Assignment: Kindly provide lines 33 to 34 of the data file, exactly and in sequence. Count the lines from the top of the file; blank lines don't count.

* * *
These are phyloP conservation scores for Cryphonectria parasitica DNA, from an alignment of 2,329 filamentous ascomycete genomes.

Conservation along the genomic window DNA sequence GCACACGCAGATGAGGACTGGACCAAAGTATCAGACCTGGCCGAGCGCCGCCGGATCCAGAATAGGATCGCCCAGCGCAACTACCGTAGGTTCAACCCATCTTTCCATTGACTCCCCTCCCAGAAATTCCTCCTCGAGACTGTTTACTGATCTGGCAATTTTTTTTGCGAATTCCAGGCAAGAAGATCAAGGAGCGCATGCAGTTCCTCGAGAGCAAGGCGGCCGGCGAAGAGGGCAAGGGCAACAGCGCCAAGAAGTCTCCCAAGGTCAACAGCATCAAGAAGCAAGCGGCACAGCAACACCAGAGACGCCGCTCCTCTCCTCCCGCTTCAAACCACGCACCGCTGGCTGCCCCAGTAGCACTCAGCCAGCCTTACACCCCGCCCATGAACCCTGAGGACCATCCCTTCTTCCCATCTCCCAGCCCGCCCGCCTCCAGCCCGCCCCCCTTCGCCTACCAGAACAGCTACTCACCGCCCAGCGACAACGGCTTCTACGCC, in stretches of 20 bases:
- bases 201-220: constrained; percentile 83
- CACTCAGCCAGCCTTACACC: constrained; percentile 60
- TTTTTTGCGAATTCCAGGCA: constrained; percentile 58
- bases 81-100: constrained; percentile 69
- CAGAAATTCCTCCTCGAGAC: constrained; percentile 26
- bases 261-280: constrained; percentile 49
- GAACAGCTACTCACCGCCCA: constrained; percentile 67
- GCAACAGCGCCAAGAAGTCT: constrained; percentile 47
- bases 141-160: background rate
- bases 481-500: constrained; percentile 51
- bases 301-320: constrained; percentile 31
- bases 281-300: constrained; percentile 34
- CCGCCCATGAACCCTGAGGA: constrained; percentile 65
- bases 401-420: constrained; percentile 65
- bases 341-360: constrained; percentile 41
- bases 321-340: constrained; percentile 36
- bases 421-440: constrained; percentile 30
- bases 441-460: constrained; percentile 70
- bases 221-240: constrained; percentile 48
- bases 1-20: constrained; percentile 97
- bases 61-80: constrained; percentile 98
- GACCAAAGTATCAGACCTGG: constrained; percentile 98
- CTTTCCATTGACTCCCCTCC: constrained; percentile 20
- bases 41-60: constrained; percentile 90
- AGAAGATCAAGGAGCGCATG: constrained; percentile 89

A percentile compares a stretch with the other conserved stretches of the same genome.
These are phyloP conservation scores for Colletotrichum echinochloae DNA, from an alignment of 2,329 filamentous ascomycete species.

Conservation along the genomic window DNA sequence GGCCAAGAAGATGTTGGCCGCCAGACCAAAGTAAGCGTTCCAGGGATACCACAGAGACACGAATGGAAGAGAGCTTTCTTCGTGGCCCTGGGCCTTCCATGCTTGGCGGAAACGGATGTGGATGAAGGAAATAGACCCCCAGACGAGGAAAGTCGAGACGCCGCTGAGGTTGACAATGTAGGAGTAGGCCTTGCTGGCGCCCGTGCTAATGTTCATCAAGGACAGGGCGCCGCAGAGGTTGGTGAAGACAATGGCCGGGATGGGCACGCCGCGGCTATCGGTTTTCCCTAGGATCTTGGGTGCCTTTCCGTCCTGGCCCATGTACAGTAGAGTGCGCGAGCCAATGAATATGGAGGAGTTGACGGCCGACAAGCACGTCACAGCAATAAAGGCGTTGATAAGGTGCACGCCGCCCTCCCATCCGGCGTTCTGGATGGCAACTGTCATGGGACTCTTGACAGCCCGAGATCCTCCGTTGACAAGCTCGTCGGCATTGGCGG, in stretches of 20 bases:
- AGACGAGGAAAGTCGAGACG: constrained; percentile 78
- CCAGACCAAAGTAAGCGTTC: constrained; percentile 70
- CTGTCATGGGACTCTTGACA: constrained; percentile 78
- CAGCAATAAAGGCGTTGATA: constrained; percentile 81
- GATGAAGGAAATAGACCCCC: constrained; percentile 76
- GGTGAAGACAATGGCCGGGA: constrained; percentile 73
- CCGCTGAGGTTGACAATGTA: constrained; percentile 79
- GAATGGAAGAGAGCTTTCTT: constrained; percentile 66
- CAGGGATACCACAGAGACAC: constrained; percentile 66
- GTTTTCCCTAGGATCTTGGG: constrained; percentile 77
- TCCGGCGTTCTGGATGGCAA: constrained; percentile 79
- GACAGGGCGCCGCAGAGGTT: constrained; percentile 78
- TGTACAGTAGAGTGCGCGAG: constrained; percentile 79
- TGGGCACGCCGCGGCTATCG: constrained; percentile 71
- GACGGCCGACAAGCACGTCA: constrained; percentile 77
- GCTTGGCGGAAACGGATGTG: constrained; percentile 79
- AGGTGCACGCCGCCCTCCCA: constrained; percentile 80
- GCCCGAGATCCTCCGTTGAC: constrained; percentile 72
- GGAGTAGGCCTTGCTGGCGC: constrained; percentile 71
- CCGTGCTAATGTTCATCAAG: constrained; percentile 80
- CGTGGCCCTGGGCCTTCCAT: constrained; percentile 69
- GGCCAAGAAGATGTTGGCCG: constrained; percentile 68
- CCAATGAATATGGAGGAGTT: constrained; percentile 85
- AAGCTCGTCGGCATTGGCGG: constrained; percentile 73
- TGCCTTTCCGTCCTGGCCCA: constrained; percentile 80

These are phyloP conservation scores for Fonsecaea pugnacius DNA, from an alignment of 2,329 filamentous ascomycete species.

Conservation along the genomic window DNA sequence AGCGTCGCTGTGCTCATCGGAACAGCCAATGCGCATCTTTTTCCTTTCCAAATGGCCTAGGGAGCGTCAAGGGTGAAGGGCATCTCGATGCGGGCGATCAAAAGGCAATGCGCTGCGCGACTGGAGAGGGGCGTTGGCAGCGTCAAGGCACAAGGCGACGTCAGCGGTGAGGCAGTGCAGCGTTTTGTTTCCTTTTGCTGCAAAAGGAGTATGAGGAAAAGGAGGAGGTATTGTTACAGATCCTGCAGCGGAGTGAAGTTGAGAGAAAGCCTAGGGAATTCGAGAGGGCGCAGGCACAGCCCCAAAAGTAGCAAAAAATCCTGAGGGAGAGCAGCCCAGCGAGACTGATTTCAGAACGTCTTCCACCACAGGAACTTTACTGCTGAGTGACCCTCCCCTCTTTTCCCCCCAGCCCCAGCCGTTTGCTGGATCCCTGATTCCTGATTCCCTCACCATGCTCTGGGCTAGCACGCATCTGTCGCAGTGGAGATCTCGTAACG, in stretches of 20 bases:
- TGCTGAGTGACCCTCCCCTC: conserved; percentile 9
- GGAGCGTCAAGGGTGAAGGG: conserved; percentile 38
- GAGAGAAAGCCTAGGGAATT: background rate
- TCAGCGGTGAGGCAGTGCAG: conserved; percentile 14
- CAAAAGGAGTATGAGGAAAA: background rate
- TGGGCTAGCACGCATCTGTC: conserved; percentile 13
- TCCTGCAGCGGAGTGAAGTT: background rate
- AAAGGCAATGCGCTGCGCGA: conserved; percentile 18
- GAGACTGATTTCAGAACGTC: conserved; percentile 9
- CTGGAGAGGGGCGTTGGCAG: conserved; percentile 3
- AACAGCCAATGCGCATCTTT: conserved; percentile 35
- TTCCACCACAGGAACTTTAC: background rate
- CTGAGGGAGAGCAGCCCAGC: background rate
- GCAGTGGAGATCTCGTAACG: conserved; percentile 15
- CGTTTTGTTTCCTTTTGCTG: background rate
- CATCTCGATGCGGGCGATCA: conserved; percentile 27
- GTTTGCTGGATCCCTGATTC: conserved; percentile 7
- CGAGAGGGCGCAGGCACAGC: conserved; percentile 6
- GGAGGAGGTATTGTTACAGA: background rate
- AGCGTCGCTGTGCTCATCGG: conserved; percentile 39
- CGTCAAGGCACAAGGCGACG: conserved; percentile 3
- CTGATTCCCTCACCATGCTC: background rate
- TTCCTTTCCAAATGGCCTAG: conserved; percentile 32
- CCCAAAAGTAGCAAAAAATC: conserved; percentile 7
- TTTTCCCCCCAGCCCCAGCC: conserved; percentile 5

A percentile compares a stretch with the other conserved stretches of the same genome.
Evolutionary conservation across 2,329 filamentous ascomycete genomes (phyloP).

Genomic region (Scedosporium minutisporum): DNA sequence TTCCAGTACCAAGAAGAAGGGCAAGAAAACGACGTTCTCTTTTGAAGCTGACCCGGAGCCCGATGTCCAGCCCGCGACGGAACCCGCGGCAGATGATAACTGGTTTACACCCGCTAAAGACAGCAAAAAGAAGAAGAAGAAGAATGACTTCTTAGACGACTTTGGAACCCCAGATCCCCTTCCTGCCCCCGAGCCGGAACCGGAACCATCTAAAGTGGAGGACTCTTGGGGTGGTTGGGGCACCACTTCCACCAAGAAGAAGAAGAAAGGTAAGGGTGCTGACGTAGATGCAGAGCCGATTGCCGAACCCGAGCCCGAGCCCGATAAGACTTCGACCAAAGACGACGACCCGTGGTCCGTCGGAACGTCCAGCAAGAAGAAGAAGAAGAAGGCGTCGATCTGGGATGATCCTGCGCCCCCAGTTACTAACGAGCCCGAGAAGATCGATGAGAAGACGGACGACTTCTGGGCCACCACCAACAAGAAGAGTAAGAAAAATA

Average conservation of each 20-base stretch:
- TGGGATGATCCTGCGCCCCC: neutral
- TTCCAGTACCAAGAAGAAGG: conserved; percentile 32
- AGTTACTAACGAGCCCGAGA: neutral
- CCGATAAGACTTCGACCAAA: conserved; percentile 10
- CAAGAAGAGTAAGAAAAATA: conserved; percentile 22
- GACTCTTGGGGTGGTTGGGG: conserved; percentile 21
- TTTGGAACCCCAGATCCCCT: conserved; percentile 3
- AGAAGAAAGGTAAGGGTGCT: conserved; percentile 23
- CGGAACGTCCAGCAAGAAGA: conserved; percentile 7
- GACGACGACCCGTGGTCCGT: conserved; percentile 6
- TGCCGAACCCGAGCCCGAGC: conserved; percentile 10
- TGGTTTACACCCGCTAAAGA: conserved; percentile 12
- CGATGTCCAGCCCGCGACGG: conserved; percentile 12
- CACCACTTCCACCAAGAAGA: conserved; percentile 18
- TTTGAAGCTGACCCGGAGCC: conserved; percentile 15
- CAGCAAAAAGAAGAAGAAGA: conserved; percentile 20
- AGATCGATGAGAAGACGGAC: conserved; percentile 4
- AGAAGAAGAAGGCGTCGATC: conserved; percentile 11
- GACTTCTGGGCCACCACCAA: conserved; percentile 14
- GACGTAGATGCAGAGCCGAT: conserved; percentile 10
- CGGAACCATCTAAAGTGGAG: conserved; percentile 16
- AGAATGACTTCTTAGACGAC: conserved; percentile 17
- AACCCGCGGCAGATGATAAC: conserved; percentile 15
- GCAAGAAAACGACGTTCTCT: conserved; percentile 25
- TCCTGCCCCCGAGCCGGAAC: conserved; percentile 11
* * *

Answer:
- CTGTCATGGGACTCTTGACA: constrained; percentile 78
- CAGCAATAAAGGCGTTGATA: constrained; percentile 81